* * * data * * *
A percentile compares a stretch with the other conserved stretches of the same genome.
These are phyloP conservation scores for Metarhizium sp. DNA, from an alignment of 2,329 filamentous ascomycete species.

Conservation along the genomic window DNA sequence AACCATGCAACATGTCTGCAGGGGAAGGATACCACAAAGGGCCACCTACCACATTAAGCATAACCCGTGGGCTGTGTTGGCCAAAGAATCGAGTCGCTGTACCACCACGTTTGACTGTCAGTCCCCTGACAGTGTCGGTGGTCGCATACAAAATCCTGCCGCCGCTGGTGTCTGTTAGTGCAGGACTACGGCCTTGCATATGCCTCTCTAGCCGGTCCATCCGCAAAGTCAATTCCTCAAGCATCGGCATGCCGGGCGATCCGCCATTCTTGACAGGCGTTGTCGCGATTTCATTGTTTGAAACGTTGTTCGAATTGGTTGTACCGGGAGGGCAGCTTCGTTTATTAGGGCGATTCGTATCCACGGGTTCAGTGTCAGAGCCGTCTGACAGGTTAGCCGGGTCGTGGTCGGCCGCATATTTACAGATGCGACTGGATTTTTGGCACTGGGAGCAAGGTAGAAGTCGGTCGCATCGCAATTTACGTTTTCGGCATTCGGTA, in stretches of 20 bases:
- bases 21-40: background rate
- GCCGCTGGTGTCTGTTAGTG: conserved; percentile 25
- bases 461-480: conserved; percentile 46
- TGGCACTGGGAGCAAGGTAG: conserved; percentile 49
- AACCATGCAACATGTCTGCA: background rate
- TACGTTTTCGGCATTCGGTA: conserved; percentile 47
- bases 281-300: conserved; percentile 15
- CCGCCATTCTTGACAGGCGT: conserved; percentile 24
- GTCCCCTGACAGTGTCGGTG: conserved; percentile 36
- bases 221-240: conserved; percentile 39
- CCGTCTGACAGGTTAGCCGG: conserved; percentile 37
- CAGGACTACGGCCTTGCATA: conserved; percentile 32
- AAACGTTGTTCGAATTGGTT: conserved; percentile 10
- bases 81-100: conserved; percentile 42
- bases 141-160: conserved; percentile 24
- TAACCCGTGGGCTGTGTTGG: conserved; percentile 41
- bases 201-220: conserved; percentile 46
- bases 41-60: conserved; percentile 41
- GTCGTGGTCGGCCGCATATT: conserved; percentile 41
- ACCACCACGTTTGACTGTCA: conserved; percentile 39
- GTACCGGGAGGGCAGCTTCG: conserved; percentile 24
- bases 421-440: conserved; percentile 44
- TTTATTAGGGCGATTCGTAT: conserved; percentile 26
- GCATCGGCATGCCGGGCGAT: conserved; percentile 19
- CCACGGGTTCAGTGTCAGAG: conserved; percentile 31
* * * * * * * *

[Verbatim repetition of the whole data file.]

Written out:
A percentile compares a stretch with the other conserved stretches of the same genome.
These are phyloP conservation scores for Metarhizium sp. DNA, from an alignment of 2,329 filamentous ascomycete species.

Conservation along the genomic window DNA sequence AACCATGCAACATGTCTGCAGGGGAAGGATACCACAAAGGGCCACCTACCACATTAAGCATAACCCGTGGGCTGTGTTGGCCAAAGAATCGAGTCGCTGTACCACCACGTTTGACTGTCAGTCCCCTGACAGTGTCGGTGGTCGCATACAAAATCCTGCCGCCGCTGGTGTCTGTTAGTGCAGGACTACGGCCTTGCATATGCCTCTCTAGCCGGTCCATCCGCAAAGTCAATTCCTCAAGCATCGGCATGCCGGGCGATCCGCCATTCTTGACAGGCGTTGTCGCGATTTCATTGTTTGAAACGTTGTTCGAATTGGTTGTACCGGGAGGGCAGCTTCGTTTATTAGGGCGATTCGTATCCACGGGTTCAGTGTCAGAGCCGTCTGACAGGTTAGCCGGGTCGTGGTCGGCCGCATATTTACAGATGCGACTGGATTTTTGGCACTGGGAGCAAGGTAGAAGTCGGTCGCATCGCAATTTACGTTTTCGGCATTCGGTA, in stretches of 20 bases:
- bases 21-40: background rate
- GCCGCTGGTGTCTGTTAGTG: conserved; percentile 25
- bases 461-480: conserved; percentile 46
- TGGCACTGGGAGCAAGGTAG: conserved; percentile 49
- AACCATGCAACATGTCTGCA: background rate
- TACGTTTTCGGCATTCGGTA: conserved; percentile 47
- bases 281-300: conserved; percentile 15
- CCGCCATTCTTGACAGGCGT: conserved; percentile 24
- GTCCCCTGACAGTGTCGGTG: conserved; percentile 36
- bases 221-240: conserved; percentile 39
- CCGTCTGACAGGTTAGCCGG: conserved; percentile 37
- CAGGACTACGGCCTTGCATA: conserved; percentile 32
- AAACGTTGTTCGAATTGGTT: conserved; percentile 10
- bases 81-100: conserved; percentile 42
- bases 141-160: conserved; percentile 24
- TAACCCGTGGGCTGTGTTGG: conserved; percentile 41
- bases 201-220: conserved; percentile 46
- bases 41-60: conserved; percentile 41
- GTCGTGGTCGGCCGCATATT: conserved; percentile 41
- ACCACCACGTTTGACTGTCA: conserved; percentile 39
- GTACCGGGAGGGCAGCTTCG: conserved; percentile 24
- bases 421-440: conserved; percentile 44
- TTTATTAGGGCGATTCGTAT: conserved; percentile 26
- GCATCGGCATGCCGGGCGAT: conserved; percentile 19
- CCACGGGTTCAGTGTCAGAG: conserved; percentile 31